Noise Levels

When compared to an air conditioner, heat pumps run with significantly less noise, thus providing little disturbance to sleep, watching TV, or other relaxing activities. 

Tips for Extending Your Heat Pump's Life Expectancy

If you want to extend your heat pump’s life expectancy, you can follow these best practices.

Schedule Regular Maintenance

Annual checkups are the most important part of maintaining your heat pump. To ensure heavy usage doesn’t damage your device, schedule maintenance services every spring. Many homeowners find scheduling a second maintenance appointment in the fall helpful, both to determine if summer usage damaged the device and to prepare it for winter heating.

Moderate Your Usage

Because a heat pump runs so efficiently, you might find it tempting to let it run constantly during the warm weather. However, just like an air conditioner, running your heat pump too frequently can increase its wear and tear and force more frequent repairs. In the summer, set your thermostat to 78 degrees, and don’t run it when you’re not home.

Install the Right Size

Much like air conditioners, heat pumps come in various sizes and powers. Whether it’s too large or too small, installing the wrong-sized heat pump damages the device and increases your utility bills.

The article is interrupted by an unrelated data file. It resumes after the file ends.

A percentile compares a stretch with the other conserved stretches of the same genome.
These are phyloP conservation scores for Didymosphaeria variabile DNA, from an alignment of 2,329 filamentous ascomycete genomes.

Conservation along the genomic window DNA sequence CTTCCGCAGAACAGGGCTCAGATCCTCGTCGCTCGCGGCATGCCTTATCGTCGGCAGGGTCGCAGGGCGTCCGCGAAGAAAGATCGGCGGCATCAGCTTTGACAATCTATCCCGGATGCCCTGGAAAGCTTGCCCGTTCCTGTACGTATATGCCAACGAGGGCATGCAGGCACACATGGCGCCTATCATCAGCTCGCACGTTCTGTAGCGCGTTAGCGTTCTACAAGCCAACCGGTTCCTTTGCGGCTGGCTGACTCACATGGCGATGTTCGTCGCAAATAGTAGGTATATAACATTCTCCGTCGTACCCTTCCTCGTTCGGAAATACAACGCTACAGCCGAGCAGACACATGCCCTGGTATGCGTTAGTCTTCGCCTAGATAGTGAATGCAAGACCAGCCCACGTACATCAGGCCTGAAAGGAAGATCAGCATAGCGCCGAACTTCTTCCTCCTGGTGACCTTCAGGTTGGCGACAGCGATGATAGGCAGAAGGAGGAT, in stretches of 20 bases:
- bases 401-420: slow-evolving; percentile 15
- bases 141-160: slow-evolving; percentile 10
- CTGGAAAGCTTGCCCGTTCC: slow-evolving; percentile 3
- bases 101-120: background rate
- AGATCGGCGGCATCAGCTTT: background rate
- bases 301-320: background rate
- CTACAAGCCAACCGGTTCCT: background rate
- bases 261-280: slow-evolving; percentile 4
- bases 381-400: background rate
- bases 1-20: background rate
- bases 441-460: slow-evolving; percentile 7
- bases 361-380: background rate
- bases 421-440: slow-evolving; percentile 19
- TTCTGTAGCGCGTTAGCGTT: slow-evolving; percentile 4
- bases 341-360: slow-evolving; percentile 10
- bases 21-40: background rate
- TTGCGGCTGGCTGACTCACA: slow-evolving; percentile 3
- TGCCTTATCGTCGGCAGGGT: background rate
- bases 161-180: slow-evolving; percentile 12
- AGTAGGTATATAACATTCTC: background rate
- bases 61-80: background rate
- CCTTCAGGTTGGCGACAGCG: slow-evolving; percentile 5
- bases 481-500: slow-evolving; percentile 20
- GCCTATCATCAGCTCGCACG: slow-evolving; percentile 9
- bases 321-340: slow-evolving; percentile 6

Clean Your Device

Because the heat pump rests outside, it’s vulnerable to accumulating dust, leaves, and other debris. Regularly check the heat pump for buildup and clean it as necessary. Also, ensure you’re checking and replacing your air filter at least every 30 days.

Signs You Need a New Heat Pump

How can you tell your heat pump needs replacement? Look for these most common signs:

  • Old age: If your heat pump is at least 15 years old, you’ll probably save more by replacing it. 
  • Constant repairs: Do you find yourself spending money on repairs more often? No matter how well you’ve maintained your heat pump, as it ages, it requires more frequent and expensive repairs.
  • Poor air quality: If your heat pump is producing lukewarm air or doesn’t perform as well as normal, it might be time for a newer model. You also might notice inconsistent temperatures throughout your home. Finally, if you’re experiencing worsening allergies or respiratory issues, an older heat pump might be the cause.
  • Increased energy bills: If you notice your utility bills skyrocketing disproportionately to how often you’re using your heat pump, it likely means your device is working harder than normal. Installing a newer model can return your energy bills to normal.

Contact BVS Home Experts With All Your HVAC Questions

Now that you know the basics of heat pump life expectancy, you can replace your heat pump before repairs become too expensive. BVS Home Experts can provide professional heat pump installation in old houses, commercial properties, and more. We’ll keep you comfortable all year round.

We can help you extend the life expectancy of your heat pump. To schedule annual maintenance, call us at (281) 391-1510.